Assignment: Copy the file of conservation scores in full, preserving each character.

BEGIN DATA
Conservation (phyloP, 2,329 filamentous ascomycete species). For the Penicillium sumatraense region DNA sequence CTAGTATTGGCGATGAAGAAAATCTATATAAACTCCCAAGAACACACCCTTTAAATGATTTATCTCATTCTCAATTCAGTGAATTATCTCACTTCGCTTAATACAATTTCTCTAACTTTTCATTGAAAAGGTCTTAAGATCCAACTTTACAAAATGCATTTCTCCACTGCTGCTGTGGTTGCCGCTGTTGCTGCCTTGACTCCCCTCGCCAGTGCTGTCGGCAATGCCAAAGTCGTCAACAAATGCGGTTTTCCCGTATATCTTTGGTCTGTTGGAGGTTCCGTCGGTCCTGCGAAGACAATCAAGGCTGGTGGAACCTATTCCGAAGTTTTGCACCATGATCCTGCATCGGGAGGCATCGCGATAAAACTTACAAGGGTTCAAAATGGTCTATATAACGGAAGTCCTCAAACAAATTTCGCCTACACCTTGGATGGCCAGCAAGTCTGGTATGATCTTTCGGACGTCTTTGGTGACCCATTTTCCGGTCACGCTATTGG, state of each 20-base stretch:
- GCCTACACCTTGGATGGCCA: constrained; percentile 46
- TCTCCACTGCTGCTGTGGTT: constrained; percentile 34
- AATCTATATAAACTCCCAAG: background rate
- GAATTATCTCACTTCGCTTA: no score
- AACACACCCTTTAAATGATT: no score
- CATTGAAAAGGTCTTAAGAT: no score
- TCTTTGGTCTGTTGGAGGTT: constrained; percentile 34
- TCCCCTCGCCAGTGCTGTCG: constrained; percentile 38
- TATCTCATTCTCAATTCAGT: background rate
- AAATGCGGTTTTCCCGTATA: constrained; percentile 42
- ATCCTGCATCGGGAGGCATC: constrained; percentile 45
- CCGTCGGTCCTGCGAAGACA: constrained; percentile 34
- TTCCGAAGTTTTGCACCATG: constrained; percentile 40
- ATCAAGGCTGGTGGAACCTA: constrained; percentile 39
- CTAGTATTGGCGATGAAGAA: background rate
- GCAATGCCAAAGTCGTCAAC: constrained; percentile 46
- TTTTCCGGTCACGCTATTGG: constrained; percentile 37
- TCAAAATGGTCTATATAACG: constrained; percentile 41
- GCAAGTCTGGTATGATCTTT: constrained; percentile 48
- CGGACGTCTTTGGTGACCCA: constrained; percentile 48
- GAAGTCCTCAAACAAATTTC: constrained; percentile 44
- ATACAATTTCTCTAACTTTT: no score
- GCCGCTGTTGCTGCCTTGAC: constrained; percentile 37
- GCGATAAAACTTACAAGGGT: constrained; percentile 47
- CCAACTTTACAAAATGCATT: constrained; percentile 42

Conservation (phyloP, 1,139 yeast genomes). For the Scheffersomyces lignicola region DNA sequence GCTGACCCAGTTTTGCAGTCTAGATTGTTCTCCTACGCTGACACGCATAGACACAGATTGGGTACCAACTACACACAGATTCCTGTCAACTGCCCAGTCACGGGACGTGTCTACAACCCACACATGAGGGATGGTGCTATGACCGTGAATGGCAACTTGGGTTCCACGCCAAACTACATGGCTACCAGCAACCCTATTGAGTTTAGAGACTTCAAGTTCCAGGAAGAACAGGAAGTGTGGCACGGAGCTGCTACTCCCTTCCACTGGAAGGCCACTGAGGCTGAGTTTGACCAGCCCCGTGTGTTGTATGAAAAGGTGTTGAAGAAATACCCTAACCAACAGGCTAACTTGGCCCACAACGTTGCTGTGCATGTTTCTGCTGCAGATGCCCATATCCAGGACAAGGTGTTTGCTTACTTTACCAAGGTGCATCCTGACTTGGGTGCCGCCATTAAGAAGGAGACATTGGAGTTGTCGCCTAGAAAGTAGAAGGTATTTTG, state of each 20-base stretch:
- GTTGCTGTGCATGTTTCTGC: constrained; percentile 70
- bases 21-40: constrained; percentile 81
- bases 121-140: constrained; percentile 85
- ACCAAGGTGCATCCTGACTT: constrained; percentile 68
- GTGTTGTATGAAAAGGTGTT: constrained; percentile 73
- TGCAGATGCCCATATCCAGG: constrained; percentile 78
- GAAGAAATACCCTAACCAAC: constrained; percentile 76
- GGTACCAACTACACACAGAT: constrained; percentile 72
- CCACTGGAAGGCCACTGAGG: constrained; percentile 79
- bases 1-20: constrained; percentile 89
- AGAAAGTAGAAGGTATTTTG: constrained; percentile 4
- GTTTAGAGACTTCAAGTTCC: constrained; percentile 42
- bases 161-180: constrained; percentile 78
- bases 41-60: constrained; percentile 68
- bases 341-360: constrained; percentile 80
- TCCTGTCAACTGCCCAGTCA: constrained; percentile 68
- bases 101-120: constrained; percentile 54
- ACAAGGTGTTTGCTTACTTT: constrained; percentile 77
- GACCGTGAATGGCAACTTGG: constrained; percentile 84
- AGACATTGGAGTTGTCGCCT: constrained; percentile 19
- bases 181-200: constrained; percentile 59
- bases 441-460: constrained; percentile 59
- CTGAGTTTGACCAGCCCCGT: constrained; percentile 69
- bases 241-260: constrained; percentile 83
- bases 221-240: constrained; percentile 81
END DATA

Conservation (phyloP, 2,329 filamentous ascomycete species). For the Penicillium sumatraense region DNA sequence CTAGTATTGGCGATGAAGAAAATCTATATAAACTCCCAAGAACACACCCTTTAAATGATTTATCTCATTCTCAATTCAGTGAATTATCTCACTTCGCTTAATACAATTTCTCTAACTTTTCATTGAAAAGGTCTTAAGATCCAACTTTACAAAATGCATTTCTCCACTGCTGCTGTGGTTGCCGCTGTTGCTGCCTTGACTCCCCTCGCCAGTGCTGTCGGCAATGCCAAAGTCGTCAACAAATGCGGTTTTCCCGTATATCTTTGGTCTGTTGGAGGTTCCGTCGGTCCTGCGAAGACAATCAAGGCTGGTGGAACCTATTCCGAAGTTTTGCACCATGATCCTGCATCGGGAGGCATCGCGATAAAACTTACAAGGGTTCAAAATGGTCTATATAACGGAAGTCCTCAAACAAATTTCGCCTACACCTTGGATGGCCAGCAAGTCTGGTATGATCTTTCGGACGTCTTTGGTGACCCATTTTCCGGTCACGCTATTGG, state of each 20-base stretch:
- GCCTACACCTTGGATGGCCA: constrained; percentile 46
- TCTCCACTGCTGCTGTGGTT: constrained; percentile 34
- AATCTATATAAACTCCCAAG: background rate
- GAATTATCTCACTTCGCTTA: no score
- AACACACCCTTTAAATGATT: no score
- CATTGAAAAGGTCTTAAGAT: no score
- TCTTTGGTCTGTTGGAGGTT: constrained; percentile 34
- TCCCCTCGCCAGTGCTGTCG: constrained; percentile 38
- TATCTCATTCTCAATTCAGT: background rate
- AAATGCGGTTTTCCCGTATA: constrained; percentile 42
- ATCCTGCATCGGGAGGCATC: constrained; percentile 45
- CCGTCGGTCCTGCGAAGACA: constrained; percentile 34
- TTCCGAAGTTTTGCACCATG: constrained; percentile 40
- ATCAAGGCTGGTGGAACCTA: constrained; percentile 39
- CTAGTATTGGCGATGAAGAA: background rate
- GCAATGCCAAAGTCGTCAAC: constrained; percentile 46
- TTTTCCGGTCACGCTATTGG: constrained; percentile 37
- TCAAAATGGTCTATATAACG: constrained; percentile 41
- GCAAGTCTGGTATGATCTTT: constrained; percentile 48
- CGGACGTCTTTGGTGACCCA: constrained; percentile 48
- GAAGTCCTCAAACAAATTTC: constrained; percentile 44
- ATACAATTTCTCTAACTTTT: no score
- GCCGCTGTTGCTGCCTTGAC: constrained; percentile 37
- GCGATAAAACTTACAAGGGT: constrained; percentile 47
- CCAACTTTACAAAATGCATT: constrained; percentile 42

Conservation (phyloP, 1,139 yeast genomes). For the Scheffersomyces lignicola region DNA sequence GCTGACCCAGTTTTGCAGTCTAGATTGTTCTCCTACGCTGACACGCATAGACACAGATTGGGTACCAACTACACACAGATTCCTGTCAACTGCCCAGTCACGGGACGTGTCTACAACCCACACATGAGGGATGGTGCTATGACCGTGAATGGCAACTTGGGTTCCACGCCAAACTACATGGCTACCAGCAACCCTATTGAGTTTAGAGACTTCAAGTTCCAGGAAGAACAGGAAGTGTGGCACGGAGCTGCTACTCCCTTCCACTGGAAGGCCACTGAGGCTGAGTTTGACCAGCCCCGTGTGTTGTATGAAAAGGTGTTGAAGAAATACCCTAACCAACAGGCTAACTTGGCCCACAACGTTGCTGTGCATGTTTCTGCTGCAGATGCCCATATCCAGGACAAGGTGTTTGCTTACTTTACCAAGGTGCATCCTGACTTGGGTGCCGCCATTAAGAAGGAGACATTGGAGTTGTCGCCTAGAAAGTAGAAGGTATTTTG, state of each 20-base stretch:
- GTTGCTGTGCATGTTTCTGC: constrained; percentile 70
- bases 21-40: constrained; percentile 81
- bases 121-140: constrained; percentile 85
- ACCAAGGTGCATCCTGACTT: constrained; percentile 68
- GTGTTGTATGAAAAGGTGTT: constrained; percentile 73
- TGCAGATGCCCATATCCAGG: constrained; percentile 78
- GAAGAAATACCCTAACCAAC: constrained; percentile 76
- GGTACCAACTACACACAGAT: constrained; percentile 72
- CCACTGGAAGGCCACTGAGG: constrained; percentile 79
- bases 1-20: constrained; percentile 89
- AGAAAGTAGAAGGTATTTTG: constrained; percentile 4
- GTTTAGAGACTTCAAGTTCC: constrained; percentile 42
- bases 161-180: constrained; percentile 78
- bases 41-60: constrained; percentile 68
- bases 341-360: constrained; percentile 80
- TCCTGTCAACTGCCCAGTCA: constrained; percentile 68
- bases 101-120: constrained; percentile 54
- ACAAGGTGTTTGCTTACTTT: constrained; percentile 77
- GACCGTGAATGGCAACTTGG: constrained; percentile 84
- AGACATTGGAGTTGTCGCCT: constrained; percentile 19
- bases 181-200: constrained; percentile 59
- bases 441-460: constrained; percentile 59
- CTGAGTTTGACCAGCCCCGT: constrained; percentile 69
- bases 241-260: constrained; percentile 83
- bases 221-240: constrained; percentile 81